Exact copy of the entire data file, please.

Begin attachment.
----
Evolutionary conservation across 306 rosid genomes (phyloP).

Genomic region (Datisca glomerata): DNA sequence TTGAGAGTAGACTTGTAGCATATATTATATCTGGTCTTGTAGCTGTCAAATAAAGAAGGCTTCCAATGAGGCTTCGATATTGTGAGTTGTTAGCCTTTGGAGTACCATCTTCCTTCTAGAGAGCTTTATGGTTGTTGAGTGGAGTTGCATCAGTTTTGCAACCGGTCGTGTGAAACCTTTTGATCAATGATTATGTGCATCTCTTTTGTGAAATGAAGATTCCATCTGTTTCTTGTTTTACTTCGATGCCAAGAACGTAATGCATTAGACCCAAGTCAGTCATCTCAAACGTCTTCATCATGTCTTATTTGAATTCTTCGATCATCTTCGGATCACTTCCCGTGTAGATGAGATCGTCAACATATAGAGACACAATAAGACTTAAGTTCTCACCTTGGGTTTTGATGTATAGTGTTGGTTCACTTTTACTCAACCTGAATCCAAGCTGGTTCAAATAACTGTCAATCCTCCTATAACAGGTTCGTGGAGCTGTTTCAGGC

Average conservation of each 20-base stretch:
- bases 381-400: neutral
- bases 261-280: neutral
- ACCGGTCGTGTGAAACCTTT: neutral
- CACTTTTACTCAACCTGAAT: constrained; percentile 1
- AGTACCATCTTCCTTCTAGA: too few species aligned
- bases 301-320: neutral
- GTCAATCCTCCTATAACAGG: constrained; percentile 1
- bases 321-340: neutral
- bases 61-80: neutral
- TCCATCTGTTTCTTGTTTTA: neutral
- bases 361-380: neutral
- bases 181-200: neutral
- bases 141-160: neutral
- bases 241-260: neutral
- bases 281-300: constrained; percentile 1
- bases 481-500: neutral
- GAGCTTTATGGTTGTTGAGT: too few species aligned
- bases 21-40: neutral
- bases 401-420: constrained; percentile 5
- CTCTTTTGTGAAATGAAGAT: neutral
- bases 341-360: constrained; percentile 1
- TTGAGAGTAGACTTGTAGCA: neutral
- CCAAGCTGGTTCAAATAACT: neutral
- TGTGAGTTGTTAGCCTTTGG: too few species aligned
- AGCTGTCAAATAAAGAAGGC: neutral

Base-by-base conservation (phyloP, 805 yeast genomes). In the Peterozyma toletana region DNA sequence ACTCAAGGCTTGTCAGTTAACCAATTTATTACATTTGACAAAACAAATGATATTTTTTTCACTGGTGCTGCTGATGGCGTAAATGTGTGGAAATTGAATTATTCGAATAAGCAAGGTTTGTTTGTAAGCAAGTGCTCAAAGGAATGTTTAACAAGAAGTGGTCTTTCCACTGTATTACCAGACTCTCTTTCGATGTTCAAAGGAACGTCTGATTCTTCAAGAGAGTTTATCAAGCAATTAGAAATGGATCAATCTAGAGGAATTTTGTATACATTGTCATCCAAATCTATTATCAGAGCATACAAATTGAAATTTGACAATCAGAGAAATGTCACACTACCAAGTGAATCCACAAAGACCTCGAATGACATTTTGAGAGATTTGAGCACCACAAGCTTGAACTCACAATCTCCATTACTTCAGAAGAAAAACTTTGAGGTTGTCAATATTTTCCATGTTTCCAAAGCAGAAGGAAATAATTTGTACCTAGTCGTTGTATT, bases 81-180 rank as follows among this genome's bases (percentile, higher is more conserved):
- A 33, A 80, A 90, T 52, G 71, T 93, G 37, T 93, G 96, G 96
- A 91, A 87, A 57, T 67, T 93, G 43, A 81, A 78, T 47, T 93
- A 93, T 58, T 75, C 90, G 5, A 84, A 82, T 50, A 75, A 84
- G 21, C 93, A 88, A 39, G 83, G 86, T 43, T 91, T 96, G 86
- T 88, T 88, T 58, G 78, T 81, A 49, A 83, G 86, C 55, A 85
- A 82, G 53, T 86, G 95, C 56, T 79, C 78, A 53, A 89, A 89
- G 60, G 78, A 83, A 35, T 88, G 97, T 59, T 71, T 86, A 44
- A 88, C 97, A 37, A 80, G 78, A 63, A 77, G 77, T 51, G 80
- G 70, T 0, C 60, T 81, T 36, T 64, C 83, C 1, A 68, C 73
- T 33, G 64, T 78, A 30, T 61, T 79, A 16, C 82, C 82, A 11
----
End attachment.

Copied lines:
Evolutionary conservation across 306 rosid genomes (phyloP).

Genomic region (Datisca glomerata): DNA sequence TTGAGAGTAGACTTGTAGCATATATTATATCTGGTCTTGTAGCTGTCAAATAAAGAAGGCTTCCAATGAGGCTTCGATATTGTGAGTTGTTAGCCTTTGGAGTACCATCTTCCTTCTAGAGAGCTTTATGGTTGTTGAGTGGAGTTGCATCAGTTTTGCAACCGGTCGTGTGAAACCTTTTGATCAATGATTATGTGCATCTCTTTTGTGAAATGAAGATTCCATCTGTTTCTTGTTTTACTTCGATGCCAAGAACGTAATGCATTAGACCCAAGTCAGTCATCTCAAACGTCTTCATCATGTCTTATTTGAATTCTTCGATCATCTTCGGATCACTTCCCGTGTAGATGAGATCGTCAACATATAGAGACACAATAAGACTTAAGTTCTCACCTTGGGTTTTGATGTATAGTGTTGGTTCACTTTTACTCAACCTGAATCCAAGCTGGTTCAAATAACTGTCAATCCTCCTATAACAGGTTCGTGGAGCTGTTTCAGGC

Average conservation of each 20-base stretch:
- bases 381-400: neutral
- bases 261-280: neutral
- ACCGGTCGTGTGAAACCTTT: neutral
- CACTTTTACTCAACCTGAAT: constrained; percentile 1
- AGTACCATCTTCCTTCTAGA: too few species aligned
- bases 301-320: neutral
- GTCAATCCTCCTATAACAGG: constrained; percentile 1
- bases 321-340: neutral
- bases 61-80: neutral
- TCCATCTGTTTCTTGTTTTA: neutral
- bases 361-380: neutral
- bases 181-200: neutral
- bases 141-160: neutral
- bases 241-260: neutral
- bases 281-300: constrained; percentile 1
- bases 481-500: neutral
- GAGCTTTATGGTTGTTGAGT: too few species aligned
- bases 21-40: neutral
- bases 401-420: constrained; percentile 5
- CTCTTTTGTGAAATGAAGAT: neutral
- bases 341-360: constrained; percentile 1
- TTGAGAGTAGACTTGTAGCA: neutral
- CCAAGCTGGTTCAAATAACT: neutral
- TGTGAGTTGTTAGCCTTTGG: too few species aligned
- AGCTGTCAAATAAAGAAGGC: neutral

Base-by-base conservation (phyloP, 805 yeast genomes). In the Peterozyma toletana region DNA sequence ACTCAAGGCTTGTCAGTTAACCAATTTATTACATTTGACAAAACAAATGATATTTTTTTCACTGGTGCTGCTGATGGCGTAAATGTGTGGAAATTGAATTATTCGAATAAGCAAGGTTTGTTTGTAAGCAAGTGCTCAAAGGAATGTTTAACAAGAAGTGGTCTTTCCACTGTATTACCAGACTCTCTTTCGATGTTCAAAGGAACGTCTGATTCTTCAAGAGAGTTTATCAAGCAATTAGAAATGGATCAATCTAGAGGAATTTTGTATACATTGTCATCCAAATCTATTATCAGAGCATACAAATTGAAATTTGACAATCAGAGAAATGTCACACTACCAAGTGAATCCACAAAGACCTCGAATGACATTTTGAGAGATTTGAGCACCACAAGCTTGAACTCACAATCTCCATTACTTCAGAAGAAAAACTTTGAGGTTGTCAATATTTTCCATGTTTCCAAAGCAGAAGGAAATAATTTGTACCTAGTCGTTGTATT, bases 81-180 rank as follows among this genome's bases (percentile, higher is more conserved):
- A 33, A 80, A 90, T 52, G 71, T 93, G 37, T 93, G 96, G 96
- A 91, A 87, A 57, T 67, T 93, G 43, A 81, A 78, T 47, T 93
- A 93, T 58, T 75, C 90, G 5, A 84, A 82, T 50, A 75, A 84
- G 21, C 93, A 88, A 39, G 83, G 86, T 43, T 91, T 96, G 86
- T 88, T 88, T 58, G 78, T 81, A 49, A 83, G 86, C 55, A 85
- A 82, G 53, T 86, G 95, C 56, T 79, C 78, A 53, A 89, A 89
- G 60, G 78, A 83, A 35, T 88, G 97, T 59, T 71, T 86, A 44
- A 88, C 97, A 37, A 80, G 78, A 63, A 77, G 77, T 51, G 80
- G 70, T 0, C 60, T 81, T 36, T 64, C 83, C 1, A 68, C 73
- T 33, G 64, T 78, A 30, T 61, T 79, A 16, C 82, C 82, A 11